I’d initially wondered just how aware she was of the female writers working in the genre before her. But looking at her bookshelves now, I see that she’s well prepared for the question. ‘Oh yes, I discovered Tanith Lee when I was quite young, probably as her books were first emerging. I just loved them. And I’ve collected them ever since. I’ve got them all. If she has a new one out I’ve just got to have it for my collection. It’s just one of those compulsions. Jane Gaskell as well. She’s another favourite. But I’ve always been into the genre.’ There’s an unfortunate tendency – which I’ve tried to resist, to put writers into categories. There can’t really be an identifiable ‘Female SF’ genre, can there? After all, Alice B Sheldon masqueraded from 1968 as ‘James Tiptree Jrn’ and was accepted as such, long before revealing her true gender identity as late as 1977. But the writer most frequently referred to in the context of Storm Constantine’s work is Ursula LeGuinn. And there are certain common points where what they both seem to be doing tend to coincide. ‘Maybe so,’ she sounds unconvinced. ‘I can’t see it myself. Funnily enough I’ve never really been into Ursula LeGuinn that much. I read one of her books – ‘The Lathe Of Heaven’ (1971), when I was in my teens. I liked that one. I tried a couple of other ones and couldn’t get a hold on them. But when McDonald’s published me for the first time they said ‘Oh yes... like Ursula LeGuinn’. And I said ‘I’m sure I’m not!’ So I read ‘The Left Hand Of Darkness’ ‘cos that’s about hermaphrodites. I thought it was nothing like my stuff. I don’t even like it that much. I admire her prowess, and I admit I haven’t read any of her more recent stuff, but she’s not one of my favourite authors. It’s not something I can curl up with and really enjoy. The female writers I’m avidly into would be Liz (Elizabeth) Hand, Pat Cabden and Pat Murphy – I really loved her ‘The City, Not Long After’. They’re all American unfortunately, but – I really admire them. The person I admire most as a writer in Britain, possibly, is Mary Gentle (the author of ‘Rats And Gargoyles’)...’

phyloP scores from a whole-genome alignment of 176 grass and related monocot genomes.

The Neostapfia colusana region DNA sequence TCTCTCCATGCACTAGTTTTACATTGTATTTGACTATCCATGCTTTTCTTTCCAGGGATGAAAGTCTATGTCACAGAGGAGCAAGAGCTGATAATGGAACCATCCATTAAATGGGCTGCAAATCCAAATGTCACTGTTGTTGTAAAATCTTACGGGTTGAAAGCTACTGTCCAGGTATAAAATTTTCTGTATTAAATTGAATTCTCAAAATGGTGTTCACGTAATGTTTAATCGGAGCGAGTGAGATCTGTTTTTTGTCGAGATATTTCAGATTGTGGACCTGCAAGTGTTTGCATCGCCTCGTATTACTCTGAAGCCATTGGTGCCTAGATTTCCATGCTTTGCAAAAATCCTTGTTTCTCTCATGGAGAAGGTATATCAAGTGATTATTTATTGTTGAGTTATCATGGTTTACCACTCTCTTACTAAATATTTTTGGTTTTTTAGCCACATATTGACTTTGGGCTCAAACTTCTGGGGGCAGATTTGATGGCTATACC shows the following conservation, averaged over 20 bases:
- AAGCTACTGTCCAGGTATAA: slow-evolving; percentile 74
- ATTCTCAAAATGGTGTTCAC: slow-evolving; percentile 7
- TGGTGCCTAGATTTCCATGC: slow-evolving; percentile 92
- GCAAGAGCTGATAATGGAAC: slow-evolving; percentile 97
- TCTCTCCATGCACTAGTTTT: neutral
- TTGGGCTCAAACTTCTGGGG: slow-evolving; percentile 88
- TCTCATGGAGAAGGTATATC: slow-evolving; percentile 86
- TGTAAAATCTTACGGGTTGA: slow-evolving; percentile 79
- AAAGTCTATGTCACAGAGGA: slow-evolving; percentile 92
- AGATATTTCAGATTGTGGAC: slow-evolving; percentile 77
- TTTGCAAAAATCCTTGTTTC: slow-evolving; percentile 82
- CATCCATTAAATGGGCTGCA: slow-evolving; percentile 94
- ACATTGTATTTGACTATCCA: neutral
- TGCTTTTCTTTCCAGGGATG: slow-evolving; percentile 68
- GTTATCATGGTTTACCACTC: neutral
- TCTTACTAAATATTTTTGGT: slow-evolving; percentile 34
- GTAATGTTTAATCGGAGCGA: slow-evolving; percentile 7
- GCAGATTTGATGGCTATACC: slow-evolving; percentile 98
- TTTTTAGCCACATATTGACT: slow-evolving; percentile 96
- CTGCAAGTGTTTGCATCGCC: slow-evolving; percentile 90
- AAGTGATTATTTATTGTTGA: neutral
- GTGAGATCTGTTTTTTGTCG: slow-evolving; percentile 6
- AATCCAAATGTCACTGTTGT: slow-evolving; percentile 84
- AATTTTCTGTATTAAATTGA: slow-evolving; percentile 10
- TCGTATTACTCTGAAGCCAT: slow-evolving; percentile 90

In another area of creativity, Lady GaGa and Madonna before her, are successful – at least in part, because they exploit the vacuum left by the total exploitation of every possible aspect of male Rock sexuality. Presley, Sinatra, Jagger, Morrison, Bowie, Cobain – it’s all been done to death. There’s no scope left for new angles. But a woman can reinterpret those same old sex-shock strategies and make them seem new. To a lesser extent the same is true of writing in general, and SF in particular. A woman can write explicit sex scenes and it’s seen as liberating, it’s exploring the outer limits of free expression and breaking new taboos. Kathy Acker and Jeanette Winterton make careers out of it. Whereas expressions of blatant male sexuality is dismissed as just reactionary old porn. Storm responds that women can write more convincingly on male sexuality than men can write about female sexuality. Perhaps that’s because male sexuality is blunter, simpler, less complex, easier to understand? Whatever – from Richmal Compton’s ‘William’ to Sue Townsend’s ‘Adrian Mole’, on up, or on down, it’s something they’ve always done remarkably well. ‘Men were unaware that through sex they could reach a higher form of consciousness’ writes Storm, ‘to us (the Wraeththu) it is virtually commonplace’. To the bisexual Wraeththu eroticism has numerous variants, it can be ‘Grissecon’ (GRISS-uh-con)’ a sexual communion between ‘Hara’ to achieve a kind of sexual magic, sex for occult power purposes. Further down the scale comes ‘Aruna’ which is ordinary hetero copulation.